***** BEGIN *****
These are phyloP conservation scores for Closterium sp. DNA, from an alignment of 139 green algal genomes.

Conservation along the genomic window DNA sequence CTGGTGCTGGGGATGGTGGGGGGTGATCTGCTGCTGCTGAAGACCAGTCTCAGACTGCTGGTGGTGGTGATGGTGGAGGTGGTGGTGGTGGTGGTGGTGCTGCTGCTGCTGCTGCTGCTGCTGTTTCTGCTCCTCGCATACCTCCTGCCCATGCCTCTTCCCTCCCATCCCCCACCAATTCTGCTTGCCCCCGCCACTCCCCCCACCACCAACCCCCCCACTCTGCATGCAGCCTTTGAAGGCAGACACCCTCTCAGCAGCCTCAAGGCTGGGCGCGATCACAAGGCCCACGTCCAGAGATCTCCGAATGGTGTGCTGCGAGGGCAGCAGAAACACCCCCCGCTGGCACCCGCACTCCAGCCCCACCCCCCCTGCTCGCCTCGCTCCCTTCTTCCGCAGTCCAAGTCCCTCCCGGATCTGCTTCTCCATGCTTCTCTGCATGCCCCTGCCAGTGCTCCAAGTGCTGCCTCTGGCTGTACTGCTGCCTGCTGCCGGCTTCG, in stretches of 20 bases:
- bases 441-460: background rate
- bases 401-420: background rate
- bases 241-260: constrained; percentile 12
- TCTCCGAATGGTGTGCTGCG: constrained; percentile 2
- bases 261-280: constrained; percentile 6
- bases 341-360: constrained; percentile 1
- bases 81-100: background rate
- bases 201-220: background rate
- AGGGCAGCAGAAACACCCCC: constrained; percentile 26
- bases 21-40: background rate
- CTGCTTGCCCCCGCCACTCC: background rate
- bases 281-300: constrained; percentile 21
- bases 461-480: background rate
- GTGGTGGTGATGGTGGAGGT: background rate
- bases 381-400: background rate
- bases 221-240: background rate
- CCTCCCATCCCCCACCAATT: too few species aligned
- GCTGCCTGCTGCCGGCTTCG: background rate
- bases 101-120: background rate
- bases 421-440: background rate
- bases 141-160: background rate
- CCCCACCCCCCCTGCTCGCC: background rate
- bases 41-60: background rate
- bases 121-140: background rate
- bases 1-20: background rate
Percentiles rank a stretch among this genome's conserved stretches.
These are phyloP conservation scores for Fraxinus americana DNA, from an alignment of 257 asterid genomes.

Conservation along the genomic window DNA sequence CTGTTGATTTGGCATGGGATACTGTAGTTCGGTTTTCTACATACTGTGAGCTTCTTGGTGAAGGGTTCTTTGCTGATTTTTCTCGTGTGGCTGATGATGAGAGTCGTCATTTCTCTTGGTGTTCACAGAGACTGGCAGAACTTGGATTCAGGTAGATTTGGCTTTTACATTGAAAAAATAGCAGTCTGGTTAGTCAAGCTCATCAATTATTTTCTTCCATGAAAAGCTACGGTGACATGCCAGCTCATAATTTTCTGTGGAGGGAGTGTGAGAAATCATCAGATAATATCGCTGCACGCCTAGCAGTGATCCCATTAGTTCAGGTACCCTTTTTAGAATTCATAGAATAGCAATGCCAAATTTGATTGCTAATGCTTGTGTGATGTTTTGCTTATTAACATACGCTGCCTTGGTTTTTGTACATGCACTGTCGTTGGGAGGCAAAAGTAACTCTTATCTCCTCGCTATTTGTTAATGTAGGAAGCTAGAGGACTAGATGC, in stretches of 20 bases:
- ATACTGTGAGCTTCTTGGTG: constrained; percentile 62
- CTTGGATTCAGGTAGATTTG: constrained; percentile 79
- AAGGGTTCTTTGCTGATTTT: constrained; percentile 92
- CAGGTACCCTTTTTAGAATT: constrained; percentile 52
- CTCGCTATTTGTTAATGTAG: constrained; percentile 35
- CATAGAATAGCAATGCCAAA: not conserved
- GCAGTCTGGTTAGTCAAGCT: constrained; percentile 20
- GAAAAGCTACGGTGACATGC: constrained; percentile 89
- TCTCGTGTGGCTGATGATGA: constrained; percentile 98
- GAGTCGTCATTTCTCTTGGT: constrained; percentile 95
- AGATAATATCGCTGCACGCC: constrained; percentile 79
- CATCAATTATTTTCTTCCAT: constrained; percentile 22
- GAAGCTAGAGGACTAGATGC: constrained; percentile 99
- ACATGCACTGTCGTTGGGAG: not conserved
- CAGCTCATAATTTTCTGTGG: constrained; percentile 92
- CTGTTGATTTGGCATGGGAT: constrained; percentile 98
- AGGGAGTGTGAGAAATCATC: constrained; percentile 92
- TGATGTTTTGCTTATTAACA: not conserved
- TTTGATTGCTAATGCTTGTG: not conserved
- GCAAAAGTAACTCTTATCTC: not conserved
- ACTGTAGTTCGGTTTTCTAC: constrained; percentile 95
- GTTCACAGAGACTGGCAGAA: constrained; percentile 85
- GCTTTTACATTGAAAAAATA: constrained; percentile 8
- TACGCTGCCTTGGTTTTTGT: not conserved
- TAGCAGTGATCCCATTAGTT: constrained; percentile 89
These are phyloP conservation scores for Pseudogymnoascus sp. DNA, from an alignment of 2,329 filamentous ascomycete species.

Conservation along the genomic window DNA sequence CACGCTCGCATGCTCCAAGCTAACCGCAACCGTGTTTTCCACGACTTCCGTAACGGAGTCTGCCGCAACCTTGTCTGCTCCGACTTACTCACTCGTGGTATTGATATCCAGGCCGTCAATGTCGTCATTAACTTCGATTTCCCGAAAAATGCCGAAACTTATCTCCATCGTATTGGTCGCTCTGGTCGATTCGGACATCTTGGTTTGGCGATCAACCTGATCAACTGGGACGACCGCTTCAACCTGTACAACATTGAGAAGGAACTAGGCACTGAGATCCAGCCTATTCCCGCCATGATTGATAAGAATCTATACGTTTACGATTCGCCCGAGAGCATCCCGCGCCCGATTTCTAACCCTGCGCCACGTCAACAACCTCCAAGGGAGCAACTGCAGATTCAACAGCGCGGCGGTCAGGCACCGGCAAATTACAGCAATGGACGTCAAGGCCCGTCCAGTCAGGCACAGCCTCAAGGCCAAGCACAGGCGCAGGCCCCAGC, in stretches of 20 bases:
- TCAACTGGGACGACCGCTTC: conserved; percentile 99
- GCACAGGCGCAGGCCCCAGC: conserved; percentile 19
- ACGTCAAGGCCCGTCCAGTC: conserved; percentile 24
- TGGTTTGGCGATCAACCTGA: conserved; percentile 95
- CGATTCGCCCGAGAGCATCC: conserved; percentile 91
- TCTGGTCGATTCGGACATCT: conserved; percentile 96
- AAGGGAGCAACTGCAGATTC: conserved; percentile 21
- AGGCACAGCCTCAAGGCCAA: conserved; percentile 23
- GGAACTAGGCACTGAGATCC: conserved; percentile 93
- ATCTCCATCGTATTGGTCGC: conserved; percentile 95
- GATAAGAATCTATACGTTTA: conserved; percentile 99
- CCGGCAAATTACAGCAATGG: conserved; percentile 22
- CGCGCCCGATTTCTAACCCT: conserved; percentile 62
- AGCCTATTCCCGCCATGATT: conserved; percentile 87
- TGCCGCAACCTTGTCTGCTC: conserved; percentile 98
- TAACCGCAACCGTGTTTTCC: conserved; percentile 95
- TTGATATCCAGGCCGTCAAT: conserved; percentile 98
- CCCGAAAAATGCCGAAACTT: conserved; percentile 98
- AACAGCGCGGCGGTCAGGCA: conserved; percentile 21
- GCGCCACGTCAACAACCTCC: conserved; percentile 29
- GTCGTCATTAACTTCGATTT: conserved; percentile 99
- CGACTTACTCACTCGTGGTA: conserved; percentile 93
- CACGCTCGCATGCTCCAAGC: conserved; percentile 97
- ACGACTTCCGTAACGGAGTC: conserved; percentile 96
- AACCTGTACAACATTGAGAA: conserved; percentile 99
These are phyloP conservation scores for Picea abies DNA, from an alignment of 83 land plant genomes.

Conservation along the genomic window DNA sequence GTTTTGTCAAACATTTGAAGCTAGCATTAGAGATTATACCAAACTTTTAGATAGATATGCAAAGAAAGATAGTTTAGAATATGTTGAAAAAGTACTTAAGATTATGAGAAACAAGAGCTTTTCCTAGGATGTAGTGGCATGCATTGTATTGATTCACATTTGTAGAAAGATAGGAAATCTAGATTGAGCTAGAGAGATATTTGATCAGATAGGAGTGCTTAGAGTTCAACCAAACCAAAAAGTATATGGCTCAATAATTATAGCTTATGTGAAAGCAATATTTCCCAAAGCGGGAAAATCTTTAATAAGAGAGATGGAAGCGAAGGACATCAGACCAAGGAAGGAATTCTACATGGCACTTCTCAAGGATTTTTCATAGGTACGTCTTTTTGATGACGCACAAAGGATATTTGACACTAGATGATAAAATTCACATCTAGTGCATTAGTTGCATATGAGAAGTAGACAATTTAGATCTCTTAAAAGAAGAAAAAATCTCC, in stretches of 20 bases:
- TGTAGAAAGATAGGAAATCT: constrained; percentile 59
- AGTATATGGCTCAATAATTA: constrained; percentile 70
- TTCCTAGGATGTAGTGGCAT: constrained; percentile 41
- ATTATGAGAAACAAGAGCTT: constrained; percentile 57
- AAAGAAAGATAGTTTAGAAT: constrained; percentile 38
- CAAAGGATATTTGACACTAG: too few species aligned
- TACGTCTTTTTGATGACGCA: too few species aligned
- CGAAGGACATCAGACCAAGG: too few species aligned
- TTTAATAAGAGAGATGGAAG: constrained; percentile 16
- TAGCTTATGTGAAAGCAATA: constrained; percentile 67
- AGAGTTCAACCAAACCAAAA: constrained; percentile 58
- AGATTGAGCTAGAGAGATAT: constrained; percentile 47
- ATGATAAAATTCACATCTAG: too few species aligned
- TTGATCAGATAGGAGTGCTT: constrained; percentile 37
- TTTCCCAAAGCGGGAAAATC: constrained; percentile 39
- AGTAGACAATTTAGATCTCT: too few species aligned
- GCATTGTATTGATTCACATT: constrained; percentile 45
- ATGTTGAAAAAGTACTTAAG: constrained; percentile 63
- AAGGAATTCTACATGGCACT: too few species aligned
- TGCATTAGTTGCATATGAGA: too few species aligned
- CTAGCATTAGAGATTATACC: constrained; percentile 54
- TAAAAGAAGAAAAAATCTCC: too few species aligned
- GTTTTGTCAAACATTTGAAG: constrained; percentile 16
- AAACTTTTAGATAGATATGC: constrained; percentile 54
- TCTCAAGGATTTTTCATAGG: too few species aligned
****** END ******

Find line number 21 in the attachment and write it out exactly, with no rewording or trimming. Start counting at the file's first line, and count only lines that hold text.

- bases 101-120: background rate